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1 of 1 people found the following review helpful By Eric Lichtenstein on January 9, 2008
Format: Hardcover Verified Purchase
Just think how the basketball landscape would have changed had the Houston Rockets traded Ralph Sampson straight up for Michael Jordan! The Bulls would have done it and were waiting for the Rockets to call but Rockets coach Bill Fitch was in love with the twin towers idea.
The Sixers had a deal in place to trade the aging Dr. J to the Clippers for Terry Cummings but didn't pull the trigger for fear of fan backlash.
Bobby Knight, the dictator that he is, had Michael Jordan in tears during the Olympic tryouts.
Charles Barkley showed up at the 1984 Olympic trials not with the goal of making the team, but rather improving his draft status.
When the tough Soviet team pulled out of the 1984 games Coach Knight cut Charles Barkley because he didn't care for his personality. But had the Soviets stayed in the Olympics Barkley wouldn't have been cut because his superb playing ability would have been needed to beat the Soviets.
Barkley gained 15 pounds within 24 hours to tip the scales at a Sixers predraft weigh in to scare them away from drafting him.
I could go on and on with all the interesting facts brought out in this book.

This book is not just about who was drafted when but more about how things fell into place. Teams with awful records playing hard at the end of the season because they had traded away their lottery pick - upsetting the teams that had traded for these picks. Teams with their lottery picks tanking it at the end of the season in order to get the highest pick possible. This tanking led to the weighted ping pong ball draft ordering system in place today.
It is amazing how many prior drafts and trades came around to help or haunt teams picking in the 1984 draft.
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2 of 3 people found the following review helpful By Vince Moon on December 17, 2007
Format: Hardcover
A previous review is correct - this book is mislabeled. The book spends very little time detailing how this draft changed the NBA forever - but instead focuses on the upbringing and collegiate biographies of Olajuwon, Jordan, Perkins, Barkley, Stockton, and Bowie.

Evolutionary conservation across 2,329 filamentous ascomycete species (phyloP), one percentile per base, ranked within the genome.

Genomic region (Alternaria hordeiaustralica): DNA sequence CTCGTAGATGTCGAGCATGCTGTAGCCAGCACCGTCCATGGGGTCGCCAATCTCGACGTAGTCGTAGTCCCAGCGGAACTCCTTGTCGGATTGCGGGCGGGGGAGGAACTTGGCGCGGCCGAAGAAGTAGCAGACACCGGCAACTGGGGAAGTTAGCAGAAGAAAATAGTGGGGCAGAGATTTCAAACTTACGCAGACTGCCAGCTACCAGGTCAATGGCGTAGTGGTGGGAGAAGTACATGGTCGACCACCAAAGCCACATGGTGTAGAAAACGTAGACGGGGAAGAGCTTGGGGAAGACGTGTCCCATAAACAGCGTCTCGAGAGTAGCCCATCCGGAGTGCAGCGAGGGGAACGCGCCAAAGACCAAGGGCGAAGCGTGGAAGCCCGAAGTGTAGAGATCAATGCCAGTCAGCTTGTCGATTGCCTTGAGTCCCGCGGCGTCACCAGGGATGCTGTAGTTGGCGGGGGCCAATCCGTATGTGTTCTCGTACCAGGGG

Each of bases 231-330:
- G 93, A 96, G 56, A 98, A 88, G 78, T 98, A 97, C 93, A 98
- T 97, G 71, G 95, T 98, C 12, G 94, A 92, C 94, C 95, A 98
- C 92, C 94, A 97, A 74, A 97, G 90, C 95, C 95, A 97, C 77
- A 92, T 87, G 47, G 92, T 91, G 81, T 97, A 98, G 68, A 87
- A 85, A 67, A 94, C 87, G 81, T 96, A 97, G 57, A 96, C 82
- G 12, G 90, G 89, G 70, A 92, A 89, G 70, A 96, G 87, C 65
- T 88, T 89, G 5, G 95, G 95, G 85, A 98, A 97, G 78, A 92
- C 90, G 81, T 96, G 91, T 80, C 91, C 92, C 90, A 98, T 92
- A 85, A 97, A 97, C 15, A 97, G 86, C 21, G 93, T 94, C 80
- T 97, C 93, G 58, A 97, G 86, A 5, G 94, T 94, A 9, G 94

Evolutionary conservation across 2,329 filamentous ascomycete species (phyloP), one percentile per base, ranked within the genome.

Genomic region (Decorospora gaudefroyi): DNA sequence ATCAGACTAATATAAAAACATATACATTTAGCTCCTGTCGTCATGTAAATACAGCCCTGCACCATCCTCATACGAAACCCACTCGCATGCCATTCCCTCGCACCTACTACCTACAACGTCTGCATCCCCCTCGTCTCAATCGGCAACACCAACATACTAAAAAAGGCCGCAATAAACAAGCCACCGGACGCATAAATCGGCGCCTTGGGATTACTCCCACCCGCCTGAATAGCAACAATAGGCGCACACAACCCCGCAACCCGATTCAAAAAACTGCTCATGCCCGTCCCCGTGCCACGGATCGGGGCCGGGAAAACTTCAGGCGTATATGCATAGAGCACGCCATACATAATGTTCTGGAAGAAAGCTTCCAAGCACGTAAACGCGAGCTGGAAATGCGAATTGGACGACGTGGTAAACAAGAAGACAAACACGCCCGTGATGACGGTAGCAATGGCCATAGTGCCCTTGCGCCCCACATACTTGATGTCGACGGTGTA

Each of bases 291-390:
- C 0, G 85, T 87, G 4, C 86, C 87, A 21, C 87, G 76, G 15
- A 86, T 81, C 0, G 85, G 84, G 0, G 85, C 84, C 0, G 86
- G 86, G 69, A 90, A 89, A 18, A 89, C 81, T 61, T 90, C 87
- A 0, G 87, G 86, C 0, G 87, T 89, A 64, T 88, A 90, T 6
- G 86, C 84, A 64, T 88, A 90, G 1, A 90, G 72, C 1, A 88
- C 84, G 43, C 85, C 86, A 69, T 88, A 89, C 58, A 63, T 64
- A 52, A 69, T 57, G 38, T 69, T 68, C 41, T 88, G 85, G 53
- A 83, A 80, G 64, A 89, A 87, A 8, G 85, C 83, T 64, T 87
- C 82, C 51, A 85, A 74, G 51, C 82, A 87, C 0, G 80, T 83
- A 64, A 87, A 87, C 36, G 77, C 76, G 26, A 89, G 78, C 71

Nevertheless, I found this book to be remarkable. Reading firsthand from various GMs and Stern about the various deals that occurred and didn't occur that resulted in the draft order in 1984 was exactly what I hoped to learn. I wanted to know of the potential trades that could have occurred - resulting in Jordan on the Mavs/Rockets/Blazers/Cavs/etc. All of the inside information that fans never get to know about was presented by Bondy - in addition to the biographical information of each of the "Sweet Six" players that made the draft.

Even the biographical info on each draftee was solid information. Before reading this book I had no idea that Barkely simply saw basketball as a means to an end - a way to make money to set himself up for life - and lobbied hard not to be picked by Philadelphia b/c the franchise was over the salary cap - whereas individuals like Olajuwon and Jordan wanted to play basketball and were willing to go anywhere to make a name for themselves on the court.

Just as interesting was also the information detailing the Olympic trials and Bobby Knight. Seeing how Knight whittled away the talent to create the Olympic team and the way he managed the roster of future stars was an interesting read - as was the information regarding how Barkley/Jordan interacted and worked with Knight was a fun read.